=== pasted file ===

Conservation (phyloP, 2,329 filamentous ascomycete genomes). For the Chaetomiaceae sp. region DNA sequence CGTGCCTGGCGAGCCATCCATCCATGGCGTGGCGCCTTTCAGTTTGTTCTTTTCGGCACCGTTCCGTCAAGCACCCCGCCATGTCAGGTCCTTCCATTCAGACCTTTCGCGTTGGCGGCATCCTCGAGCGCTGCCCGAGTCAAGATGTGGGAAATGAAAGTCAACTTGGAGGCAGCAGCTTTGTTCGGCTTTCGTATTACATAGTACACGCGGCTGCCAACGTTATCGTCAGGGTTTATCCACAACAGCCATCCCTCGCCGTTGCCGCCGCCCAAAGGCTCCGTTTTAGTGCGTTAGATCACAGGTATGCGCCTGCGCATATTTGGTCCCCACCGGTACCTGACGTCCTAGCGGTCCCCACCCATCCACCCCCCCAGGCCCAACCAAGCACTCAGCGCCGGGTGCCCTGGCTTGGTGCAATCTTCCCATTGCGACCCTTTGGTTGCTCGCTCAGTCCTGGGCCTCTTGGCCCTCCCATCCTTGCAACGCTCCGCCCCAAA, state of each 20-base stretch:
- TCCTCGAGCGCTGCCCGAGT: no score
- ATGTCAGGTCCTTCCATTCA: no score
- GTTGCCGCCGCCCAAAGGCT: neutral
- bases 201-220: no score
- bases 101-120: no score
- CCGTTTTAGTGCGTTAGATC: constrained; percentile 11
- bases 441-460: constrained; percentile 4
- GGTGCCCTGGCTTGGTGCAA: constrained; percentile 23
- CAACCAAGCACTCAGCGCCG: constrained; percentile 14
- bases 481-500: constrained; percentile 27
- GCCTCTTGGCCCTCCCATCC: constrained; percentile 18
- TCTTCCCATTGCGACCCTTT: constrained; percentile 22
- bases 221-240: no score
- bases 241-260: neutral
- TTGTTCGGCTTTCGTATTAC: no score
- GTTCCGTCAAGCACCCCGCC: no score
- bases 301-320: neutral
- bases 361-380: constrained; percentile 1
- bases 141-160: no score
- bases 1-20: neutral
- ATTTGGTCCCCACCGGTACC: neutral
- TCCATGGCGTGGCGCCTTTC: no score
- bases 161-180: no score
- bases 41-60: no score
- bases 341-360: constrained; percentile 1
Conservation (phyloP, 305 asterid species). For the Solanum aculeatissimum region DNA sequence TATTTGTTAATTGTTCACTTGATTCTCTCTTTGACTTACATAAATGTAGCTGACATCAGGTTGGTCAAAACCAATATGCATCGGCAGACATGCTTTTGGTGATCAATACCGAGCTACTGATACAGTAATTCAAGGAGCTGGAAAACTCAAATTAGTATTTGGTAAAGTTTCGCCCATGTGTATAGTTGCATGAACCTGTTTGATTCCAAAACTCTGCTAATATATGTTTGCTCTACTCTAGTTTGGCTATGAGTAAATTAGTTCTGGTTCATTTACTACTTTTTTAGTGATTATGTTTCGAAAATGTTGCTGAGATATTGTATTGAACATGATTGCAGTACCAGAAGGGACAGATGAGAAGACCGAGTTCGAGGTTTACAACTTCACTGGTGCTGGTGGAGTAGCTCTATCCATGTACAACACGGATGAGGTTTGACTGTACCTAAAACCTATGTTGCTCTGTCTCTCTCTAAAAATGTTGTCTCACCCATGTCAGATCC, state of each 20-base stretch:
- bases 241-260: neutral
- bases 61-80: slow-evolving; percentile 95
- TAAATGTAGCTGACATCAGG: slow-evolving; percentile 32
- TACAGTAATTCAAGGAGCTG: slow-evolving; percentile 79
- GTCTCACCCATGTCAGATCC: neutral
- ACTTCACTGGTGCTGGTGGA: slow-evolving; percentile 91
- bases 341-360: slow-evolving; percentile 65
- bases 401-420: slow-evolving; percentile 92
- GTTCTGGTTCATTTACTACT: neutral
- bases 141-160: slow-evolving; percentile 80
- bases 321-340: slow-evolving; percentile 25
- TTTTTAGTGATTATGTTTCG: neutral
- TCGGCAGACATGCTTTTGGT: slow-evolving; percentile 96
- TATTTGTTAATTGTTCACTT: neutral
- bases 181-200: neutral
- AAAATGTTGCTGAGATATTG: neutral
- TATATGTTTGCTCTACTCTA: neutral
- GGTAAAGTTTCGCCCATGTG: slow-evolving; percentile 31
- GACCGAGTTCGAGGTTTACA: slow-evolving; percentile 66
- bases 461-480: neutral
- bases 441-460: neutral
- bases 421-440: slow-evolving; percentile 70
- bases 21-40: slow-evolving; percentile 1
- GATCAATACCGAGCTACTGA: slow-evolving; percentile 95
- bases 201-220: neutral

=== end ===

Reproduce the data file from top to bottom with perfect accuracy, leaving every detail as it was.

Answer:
Conservation (phyloP, 2,329 filamentous ascomycete genomes). For the Chaetomiaceae sp. region DNA sequence CGTGCCTGGCGAGCCATCCATCCATGGCGTGGCGCCTTTCAGTTTGTTCTTTTCGGCACCGTTCCGTCAAGCACCCCGCCATGTCAGGTCCTTCCATTCAGACCTTTCGCGTTGGCGGCATCCTCGAGCGCTGCCCGAGTCAAGATGTGGGAAATGAAAGTCAACTTGGAGGCAGCAGCTTTGTTCGGCTTTCGTATTACATAGTACACGCGGCTGCCAACGTTATCGTCAGGGTTTATCCACAACAGCCATCCCTCGCCGTTGCCGCCGCCCAAAGGCTCCGTTTTAGTGCGTTAGATCACAGGTATGCGCCTGCGCATATTTGGTCCCCACCGGTACCTGACGTCCTAGCGGTCCCCACCCATCCACCCCCCCAGGCCCAACCAAGCACTCAGCGCCGGGTGCCCTGGCTTGGTGCAATCTTCCCATTGCGACCCTTTGGTTGCTCGCTCAGTCCTGGGCCTCTTGGCCCTCCCATCCTTGCAACGCTCCGCCCCAAA, state of each 20-base stretch:
- TCCTCGAGCGCTGCCCGAGT: no score
- ATGTCAGGTCCTTCCATTCA: no score
- GTTGCCGCCGCCCAAAGGCT: neutral
- bases 201-220: no score
- bases 101-120: no score
- CCGTTTTAGTGCGTTAGATC: constrained; percentile 11
- bases 441-460: constrained; percentile 4
- GGTGCCCTGGCTTGGTGCAA: constrained; percentile 23
- CAACCAAGCACTCAGCGCCG: constrained; percentile 14
- bases 481-500: constrained; percentile 27
- GCCTCTTGGCCCTCCCATCC: constrained; percentile 18
- TCTTCCCATTGCGACCCTTT: constrained; percentile 22
- bases 221-240: no score
- bases 241-260: neutral
- TTGTTCGGCTTTCGTATTAC: no score
- GTTCCGTCAAGCACCCCGCC: no score
- bases 301-320: neutral
- bases 361-380: constrained; percentile 1
- bases 141-160: no score
- bases 1-20: neutral
- ATTTGGTCCCCACCGGTACC: neutral
- TCCATGGCGTGGCGCCTTTC: no score
- bases 161-180: no score
- bases 41-60: no score
- bases 341-360: constrained; percentile 1
Conservation (phyloP, 305 asterid species). For the Solanum aculeatissimum region DNA sequence TATTTGTTAATTGTTCACTTGATTCTCTCTTTGACTTACATAAATGTAGCTGACATCAGGTTGGTCAAAACCAATATGCATCGGCAGACATGCTTTTGGTGATCAATACCGAGCTACTGATACAGTAATTCAAGGAGCTGGAAAACTCAAATTAGTATTTGGTAAAGTTTCGCCCATGTGTATAGTTGCATGAACCTGTTTGATTCCAAAACTCTGCTAATATATGTTTGCTCTACTCTAGTTTGGCTATGAGTAAATTAGTTCTGGTTCATTTACTACTTTTTTAGTGATTATGTTTCGAAAATGTTGCTGAGATATTGTATTGAACATGATTGCAGTACCAGAAGGGACAGATGAGAAGACCGAGTTCGAGGTTTACAACTTCACTGGTGCTGGTGGAGTAGCTCTATCCATGTACAACACGGATGAGGTTTGACTGTACCTAAAACCTATGTTGCTCTGTCTCTCTCTAAAAATGTTGTCTCACCCATGTCAGATCC, state of each 20-base stretch:
- bases 241-260: neutral
- bases 61-80: slow-evolving; percentile 95
- TAAATGTAGCTGACATCAGG: slow-evolving; percentile 32
- TACAGTAATTCAAGGAGCTG: slow-evolving; percentile 79
- GTCTCACCCATGTCAGATCC: neutral
- ACTTCACTGGTGCTGGTGGA: slow-evolving; percentile 91
- bases 341-360: slow-evolving; percentile 65
- bases 401-420: slow-evolving; percentile 92
- GTTCTGGTTCATTTACTACT: neutral
- bases 141-160: slow-evolving; percentile 80
- bases 321-340: slow-evolving; percentile 25
- TTTTTAGTGATTATGTTTCG: neutral
- TCGGCAGACATGCTTTTGGT: slow-evolving; percentile 96
- TATTTGTTAATTGTTCACTT: neutral
- bases 181-200: neutral
- AAAATGTTGCTGAGATATTG: neutral
- TATATGTTTGCTCTACTCTA: neutral
- GGTAAAGTTTCGCCCATGTG: slow-evolving; percentile 31
- GACCGAGTTCGAGGTTTACA: slow-evolving; percentile 66
- bases 461-480: neutral
- bases 441-460: neutral
- bases 421-440: slow-evolving; percentile 70
- bases 21-40: slow-evolving; percentile 1
- GATCAATACCGAGCTACTGA: slow-evolving; percentile 95
- bases 201-220: neutral